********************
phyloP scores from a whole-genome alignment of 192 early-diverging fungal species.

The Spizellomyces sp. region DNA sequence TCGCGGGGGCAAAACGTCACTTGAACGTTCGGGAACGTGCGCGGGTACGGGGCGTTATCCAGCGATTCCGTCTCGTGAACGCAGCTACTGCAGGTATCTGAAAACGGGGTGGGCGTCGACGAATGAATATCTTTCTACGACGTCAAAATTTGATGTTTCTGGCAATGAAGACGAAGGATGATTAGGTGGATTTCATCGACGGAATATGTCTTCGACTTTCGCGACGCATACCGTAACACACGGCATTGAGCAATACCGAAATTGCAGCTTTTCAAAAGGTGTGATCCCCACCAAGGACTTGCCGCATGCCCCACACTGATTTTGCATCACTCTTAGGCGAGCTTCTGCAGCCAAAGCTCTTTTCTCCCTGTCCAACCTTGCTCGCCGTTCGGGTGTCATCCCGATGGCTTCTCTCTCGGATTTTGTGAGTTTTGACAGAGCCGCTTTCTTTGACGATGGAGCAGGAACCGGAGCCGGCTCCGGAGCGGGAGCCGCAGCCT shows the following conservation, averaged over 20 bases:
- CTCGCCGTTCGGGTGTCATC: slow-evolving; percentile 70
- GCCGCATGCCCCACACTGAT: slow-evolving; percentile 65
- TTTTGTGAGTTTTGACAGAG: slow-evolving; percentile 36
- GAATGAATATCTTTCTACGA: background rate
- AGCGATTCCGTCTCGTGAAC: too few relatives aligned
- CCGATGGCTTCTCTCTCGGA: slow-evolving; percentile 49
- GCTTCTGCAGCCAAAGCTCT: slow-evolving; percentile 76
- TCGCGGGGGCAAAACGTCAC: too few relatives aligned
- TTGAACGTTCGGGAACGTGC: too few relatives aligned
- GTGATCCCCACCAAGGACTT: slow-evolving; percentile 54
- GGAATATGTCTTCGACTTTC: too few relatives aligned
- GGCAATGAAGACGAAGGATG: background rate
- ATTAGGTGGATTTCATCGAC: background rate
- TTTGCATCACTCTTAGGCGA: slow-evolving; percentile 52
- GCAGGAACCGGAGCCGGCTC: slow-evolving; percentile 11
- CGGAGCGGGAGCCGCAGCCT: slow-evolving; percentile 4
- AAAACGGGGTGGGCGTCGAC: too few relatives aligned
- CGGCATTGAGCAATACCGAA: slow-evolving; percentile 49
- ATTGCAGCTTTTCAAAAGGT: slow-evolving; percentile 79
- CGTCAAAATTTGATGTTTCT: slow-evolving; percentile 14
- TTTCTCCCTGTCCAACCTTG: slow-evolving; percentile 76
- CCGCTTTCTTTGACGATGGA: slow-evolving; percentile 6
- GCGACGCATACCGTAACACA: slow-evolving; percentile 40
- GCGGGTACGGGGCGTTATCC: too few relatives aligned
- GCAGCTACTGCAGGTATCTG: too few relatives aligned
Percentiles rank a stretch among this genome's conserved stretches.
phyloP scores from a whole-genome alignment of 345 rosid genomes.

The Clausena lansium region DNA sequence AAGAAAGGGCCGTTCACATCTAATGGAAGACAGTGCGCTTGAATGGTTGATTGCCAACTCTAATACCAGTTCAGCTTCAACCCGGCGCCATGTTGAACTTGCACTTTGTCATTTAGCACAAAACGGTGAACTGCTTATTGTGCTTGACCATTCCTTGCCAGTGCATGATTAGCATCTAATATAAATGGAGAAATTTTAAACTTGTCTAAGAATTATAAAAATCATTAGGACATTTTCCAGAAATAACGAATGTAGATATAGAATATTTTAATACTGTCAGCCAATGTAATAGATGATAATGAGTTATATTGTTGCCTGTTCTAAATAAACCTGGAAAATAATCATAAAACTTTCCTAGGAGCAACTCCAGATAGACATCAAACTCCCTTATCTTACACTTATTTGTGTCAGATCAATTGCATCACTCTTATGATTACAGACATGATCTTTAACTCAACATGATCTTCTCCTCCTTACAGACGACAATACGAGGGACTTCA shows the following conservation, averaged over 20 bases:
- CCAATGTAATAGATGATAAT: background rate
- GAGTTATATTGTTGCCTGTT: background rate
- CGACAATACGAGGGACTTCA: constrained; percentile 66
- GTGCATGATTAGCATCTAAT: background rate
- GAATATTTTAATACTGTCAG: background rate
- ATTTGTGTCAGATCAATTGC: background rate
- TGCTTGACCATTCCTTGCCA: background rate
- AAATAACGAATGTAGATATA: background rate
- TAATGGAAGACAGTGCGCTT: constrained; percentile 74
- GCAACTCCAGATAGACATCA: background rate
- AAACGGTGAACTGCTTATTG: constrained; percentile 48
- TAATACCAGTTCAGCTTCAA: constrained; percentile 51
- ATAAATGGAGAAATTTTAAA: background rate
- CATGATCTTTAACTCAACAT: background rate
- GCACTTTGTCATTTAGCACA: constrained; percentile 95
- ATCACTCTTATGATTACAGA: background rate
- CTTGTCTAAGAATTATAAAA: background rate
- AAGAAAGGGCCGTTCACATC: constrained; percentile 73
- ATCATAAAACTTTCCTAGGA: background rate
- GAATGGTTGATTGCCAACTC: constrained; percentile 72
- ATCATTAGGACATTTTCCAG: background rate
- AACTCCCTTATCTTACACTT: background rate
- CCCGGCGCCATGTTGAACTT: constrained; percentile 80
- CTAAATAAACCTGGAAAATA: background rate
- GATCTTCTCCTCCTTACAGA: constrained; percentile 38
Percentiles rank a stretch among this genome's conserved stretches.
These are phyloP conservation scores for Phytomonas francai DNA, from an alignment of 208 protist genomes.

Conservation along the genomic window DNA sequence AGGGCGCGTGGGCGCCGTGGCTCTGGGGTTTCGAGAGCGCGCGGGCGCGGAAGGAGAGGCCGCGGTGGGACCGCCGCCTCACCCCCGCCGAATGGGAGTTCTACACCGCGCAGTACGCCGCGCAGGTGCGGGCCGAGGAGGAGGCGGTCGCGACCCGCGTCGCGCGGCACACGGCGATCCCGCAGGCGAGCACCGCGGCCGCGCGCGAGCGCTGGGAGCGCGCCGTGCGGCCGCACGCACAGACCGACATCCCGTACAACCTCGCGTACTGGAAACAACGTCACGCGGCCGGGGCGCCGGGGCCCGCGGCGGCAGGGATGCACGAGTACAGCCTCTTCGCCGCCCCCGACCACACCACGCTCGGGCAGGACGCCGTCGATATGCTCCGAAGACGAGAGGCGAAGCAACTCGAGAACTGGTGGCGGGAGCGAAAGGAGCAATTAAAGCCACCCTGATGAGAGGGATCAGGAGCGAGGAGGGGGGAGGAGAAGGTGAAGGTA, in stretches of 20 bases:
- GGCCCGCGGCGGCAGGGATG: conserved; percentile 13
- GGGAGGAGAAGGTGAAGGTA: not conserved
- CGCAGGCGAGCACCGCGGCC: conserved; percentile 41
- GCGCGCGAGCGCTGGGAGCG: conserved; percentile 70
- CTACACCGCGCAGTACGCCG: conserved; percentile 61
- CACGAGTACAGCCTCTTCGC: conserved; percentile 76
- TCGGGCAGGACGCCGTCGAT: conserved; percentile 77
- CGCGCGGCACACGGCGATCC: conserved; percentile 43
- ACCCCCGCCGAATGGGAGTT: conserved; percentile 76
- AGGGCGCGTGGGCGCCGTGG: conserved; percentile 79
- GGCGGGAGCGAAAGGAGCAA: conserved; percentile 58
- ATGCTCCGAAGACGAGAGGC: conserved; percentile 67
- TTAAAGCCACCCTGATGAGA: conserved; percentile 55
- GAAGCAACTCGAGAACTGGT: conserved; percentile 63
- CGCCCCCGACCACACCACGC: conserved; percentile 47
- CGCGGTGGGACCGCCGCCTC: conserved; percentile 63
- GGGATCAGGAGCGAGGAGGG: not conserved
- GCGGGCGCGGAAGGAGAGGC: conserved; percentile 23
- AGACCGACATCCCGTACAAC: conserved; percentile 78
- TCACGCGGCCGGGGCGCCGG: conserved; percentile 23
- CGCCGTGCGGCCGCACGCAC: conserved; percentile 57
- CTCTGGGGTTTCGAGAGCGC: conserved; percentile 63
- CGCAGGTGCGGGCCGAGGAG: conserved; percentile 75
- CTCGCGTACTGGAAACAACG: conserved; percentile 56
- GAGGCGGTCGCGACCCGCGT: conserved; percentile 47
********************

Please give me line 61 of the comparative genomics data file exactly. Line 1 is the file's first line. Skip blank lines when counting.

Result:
- CGCAGGCGAGCACCGCGGCC: conserved; percentile 41